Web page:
Tears of a Clown is an hour-long BBC 4 Radio documentary hosted by Robin Ince. Following the suicide of Robin Williams, it investigates the mental health of the comedian population. Interviewed are mental health professionals, comedians like Josie Long and Simon Amstell, and even comedians who used to work in mental health like Jo Brand.
So why do people become standup comics? This is a question that’s bothered me for years. It seems that the only people who should be comics are the people who cannot possibly handle not doing it, because it a brutal profession. Comedians are volunteering themselves for ridicule, moreso than musicians or any other kind of performer. Jo Brand recognizes the statistic saying that there’s an over-representation of comedians who are adopted or who lost a parent when they were very young. Host Robin Ince realizes that the car crash he was in at age three that put his mother into a coma for a long time could peg him as one of these comedians. The documentary doesn’t make such a broad claim that all comedians became comedians because they are emotionally damaged, but it does say that for many, it provides a sort of free therapy.
“Standup comedy may well be the disease, but it may also be the cure.”
A few highlights:
- Simon Amstell’s Numb show is about going to therapy for two years because he couldn’t feel anything. He feels standup is like therapy because if he says something shameful on stage and people laugh, it’s like acceptance.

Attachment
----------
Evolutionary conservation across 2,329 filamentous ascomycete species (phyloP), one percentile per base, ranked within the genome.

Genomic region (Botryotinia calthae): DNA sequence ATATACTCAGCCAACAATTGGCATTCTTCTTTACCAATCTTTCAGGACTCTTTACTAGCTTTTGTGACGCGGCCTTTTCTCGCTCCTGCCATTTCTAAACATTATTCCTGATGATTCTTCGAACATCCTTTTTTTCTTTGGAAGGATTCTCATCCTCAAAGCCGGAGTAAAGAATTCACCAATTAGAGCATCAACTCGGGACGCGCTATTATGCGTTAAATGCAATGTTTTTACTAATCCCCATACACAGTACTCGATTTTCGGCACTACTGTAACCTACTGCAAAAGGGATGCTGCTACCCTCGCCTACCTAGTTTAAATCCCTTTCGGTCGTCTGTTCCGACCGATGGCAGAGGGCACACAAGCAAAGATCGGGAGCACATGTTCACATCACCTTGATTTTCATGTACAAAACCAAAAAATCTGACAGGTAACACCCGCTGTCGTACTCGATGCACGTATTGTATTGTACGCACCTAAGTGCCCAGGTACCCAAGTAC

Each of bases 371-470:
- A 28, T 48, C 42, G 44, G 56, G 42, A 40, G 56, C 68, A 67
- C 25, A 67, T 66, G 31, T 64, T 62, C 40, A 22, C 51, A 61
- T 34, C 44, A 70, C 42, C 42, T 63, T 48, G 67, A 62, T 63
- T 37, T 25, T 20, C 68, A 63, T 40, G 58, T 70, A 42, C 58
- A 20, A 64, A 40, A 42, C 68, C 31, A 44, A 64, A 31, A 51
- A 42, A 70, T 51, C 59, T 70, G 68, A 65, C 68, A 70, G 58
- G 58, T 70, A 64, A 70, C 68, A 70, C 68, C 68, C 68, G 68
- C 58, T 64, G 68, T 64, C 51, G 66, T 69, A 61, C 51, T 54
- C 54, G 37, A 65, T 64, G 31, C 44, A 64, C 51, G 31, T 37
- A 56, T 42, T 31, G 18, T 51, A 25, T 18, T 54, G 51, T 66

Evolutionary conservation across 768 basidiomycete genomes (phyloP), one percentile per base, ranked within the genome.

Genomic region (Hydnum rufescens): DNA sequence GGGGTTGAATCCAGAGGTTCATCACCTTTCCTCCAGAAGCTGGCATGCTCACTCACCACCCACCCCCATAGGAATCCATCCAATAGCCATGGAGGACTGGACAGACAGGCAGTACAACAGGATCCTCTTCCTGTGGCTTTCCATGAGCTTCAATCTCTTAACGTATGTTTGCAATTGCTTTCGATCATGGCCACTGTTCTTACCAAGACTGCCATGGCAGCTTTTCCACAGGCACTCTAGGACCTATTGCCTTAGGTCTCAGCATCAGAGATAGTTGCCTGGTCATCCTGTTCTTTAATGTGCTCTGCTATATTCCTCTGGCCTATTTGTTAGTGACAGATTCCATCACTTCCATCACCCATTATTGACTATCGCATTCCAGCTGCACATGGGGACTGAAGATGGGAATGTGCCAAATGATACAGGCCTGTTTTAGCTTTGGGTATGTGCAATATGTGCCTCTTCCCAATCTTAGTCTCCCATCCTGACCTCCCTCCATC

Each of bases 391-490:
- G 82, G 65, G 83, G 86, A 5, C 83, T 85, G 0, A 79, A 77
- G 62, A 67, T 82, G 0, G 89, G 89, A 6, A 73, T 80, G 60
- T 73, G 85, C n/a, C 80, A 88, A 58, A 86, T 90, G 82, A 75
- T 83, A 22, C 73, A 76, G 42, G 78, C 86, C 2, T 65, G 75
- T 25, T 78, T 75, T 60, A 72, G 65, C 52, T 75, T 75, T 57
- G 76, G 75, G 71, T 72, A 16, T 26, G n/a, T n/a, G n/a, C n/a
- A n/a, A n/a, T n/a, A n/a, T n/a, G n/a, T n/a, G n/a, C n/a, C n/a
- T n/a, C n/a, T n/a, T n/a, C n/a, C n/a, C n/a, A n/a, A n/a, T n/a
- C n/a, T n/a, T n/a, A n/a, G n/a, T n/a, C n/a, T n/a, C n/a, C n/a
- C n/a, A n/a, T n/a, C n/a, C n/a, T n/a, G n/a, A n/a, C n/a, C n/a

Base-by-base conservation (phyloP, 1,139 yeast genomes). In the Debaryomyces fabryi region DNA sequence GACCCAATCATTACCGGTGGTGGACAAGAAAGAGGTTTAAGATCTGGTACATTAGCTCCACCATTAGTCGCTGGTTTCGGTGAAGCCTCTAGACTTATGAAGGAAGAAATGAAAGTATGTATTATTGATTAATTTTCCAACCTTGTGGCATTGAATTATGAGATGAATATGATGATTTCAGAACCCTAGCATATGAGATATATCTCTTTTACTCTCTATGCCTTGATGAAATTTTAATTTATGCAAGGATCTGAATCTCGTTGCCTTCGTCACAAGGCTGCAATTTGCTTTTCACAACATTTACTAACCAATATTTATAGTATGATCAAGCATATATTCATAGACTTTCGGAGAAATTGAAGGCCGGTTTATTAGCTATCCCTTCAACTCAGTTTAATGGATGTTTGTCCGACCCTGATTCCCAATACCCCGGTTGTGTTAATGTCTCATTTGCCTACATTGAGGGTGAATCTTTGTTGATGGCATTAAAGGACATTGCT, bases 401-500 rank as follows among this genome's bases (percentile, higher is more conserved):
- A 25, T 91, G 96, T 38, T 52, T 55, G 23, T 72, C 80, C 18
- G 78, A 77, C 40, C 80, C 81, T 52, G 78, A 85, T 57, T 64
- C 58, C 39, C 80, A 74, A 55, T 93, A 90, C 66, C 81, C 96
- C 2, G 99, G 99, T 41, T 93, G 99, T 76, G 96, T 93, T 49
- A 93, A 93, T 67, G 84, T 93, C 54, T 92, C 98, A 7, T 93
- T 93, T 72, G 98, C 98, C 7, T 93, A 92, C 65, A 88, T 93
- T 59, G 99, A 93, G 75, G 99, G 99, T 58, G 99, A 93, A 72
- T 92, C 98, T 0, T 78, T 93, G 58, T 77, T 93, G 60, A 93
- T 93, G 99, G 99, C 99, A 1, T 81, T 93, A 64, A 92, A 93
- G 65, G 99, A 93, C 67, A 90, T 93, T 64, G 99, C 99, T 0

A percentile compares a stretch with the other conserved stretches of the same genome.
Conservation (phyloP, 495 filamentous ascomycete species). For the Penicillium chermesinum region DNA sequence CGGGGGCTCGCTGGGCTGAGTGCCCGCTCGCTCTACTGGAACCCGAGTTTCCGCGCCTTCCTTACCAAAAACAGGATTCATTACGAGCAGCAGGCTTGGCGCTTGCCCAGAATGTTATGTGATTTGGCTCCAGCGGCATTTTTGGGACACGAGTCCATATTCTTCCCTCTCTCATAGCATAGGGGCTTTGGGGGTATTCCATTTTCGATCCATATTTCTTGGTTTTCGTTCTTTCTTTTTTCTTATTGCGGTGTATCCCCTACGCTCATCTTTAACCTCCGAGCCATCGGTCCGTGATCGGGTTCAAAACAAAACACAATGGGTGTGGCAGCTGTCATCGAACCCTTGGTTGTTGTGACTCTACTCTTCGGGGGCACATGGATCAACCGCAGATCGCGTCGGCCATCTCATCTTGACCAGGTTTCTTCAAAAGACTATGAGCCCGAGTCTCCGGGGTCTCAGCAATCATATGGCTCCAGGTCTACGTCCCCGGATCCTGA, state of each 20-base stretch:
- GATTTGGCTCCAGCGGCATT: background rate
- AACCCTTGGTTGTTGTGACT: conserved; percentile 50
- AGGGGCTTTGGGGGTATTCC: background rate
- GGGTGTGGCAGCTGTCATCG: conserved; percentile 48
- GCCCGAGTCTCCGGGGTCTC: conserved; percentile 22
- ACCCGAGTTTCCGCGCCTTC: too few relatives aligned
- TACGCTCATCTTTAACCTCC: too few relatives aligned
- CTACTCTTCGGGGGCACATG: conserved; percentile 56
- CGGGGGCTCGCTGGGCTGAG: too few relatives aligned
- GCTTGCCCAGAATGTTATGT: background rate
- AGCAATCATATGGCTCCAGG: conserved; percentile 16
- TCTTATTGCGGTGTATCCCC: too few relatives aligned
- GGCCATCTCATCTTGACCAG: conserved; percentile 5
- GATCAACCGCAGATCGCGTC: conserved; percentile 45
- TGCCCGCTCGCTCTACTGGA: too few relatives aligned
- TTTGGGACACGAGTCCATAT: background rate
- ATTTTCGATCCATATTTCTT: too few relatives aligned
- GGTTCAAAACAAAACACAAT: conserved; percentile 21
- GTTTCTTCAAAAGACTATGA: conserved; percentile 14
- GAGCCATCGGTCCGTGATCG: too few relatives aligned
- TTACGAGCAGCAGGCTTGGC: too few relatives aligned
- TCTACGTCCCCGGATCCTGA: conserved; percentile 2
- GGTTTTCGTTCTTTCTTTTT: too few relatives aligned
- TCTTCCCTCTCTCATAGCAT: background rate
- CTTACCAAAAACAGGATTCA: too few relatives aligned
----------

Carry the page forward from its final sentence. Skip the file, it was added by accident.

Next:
- Robin Ince asks Jo Brand if standup creates a pseduo bio-polar effect because it forces really high highs and really low lows. Brand says standup is more similar to cyclothymic personalities who experience these extremes but are functional, whereas people with true bi-polar disorder usually need heavy drugs to live normally.
- capacity for enlightenment = capacity for depression
- Many comedians mimic symptoms of disorders: pressure of speech and flight of ideas is a symptom of bi-polar, which comedians like Eddie Izzard mimic; many comedians are self-depreciating; most have emotional issues, but they are under control.
- A psychiatrist says, “If you repress some of your feelings, you repress all of them.” Jokes that bat away sadness are not as funny as they could be.
- Josie Long went to therapy for a few years because of her family life, but she feels that her recent standup show about her bad breakup exorcised the pain from her. She says that when a comic performs, people laugh for an hour but the comic hasn’t laughed once.
- Simon Amstell says that with his sitcom Grandma’s House, he wanted people to wonder which parts were real and which were fiction.
“We’re all constructed personalities. The truth is that everything is a story. The truth is that I’m not Simon Amstell. I’m not this person. I’m not this face. This face is going to change. The name is just a label. The truth of who I am, I don’t know who I am. Everything I’m doing whether it’s standup or writing that sitcom–the question is always who am I?” —Simon Amstell
Jaime Pond is the editor of Anglonerd.com. She lives and works in NYC. Follow her on Twitter.
originally posted February 18, 2015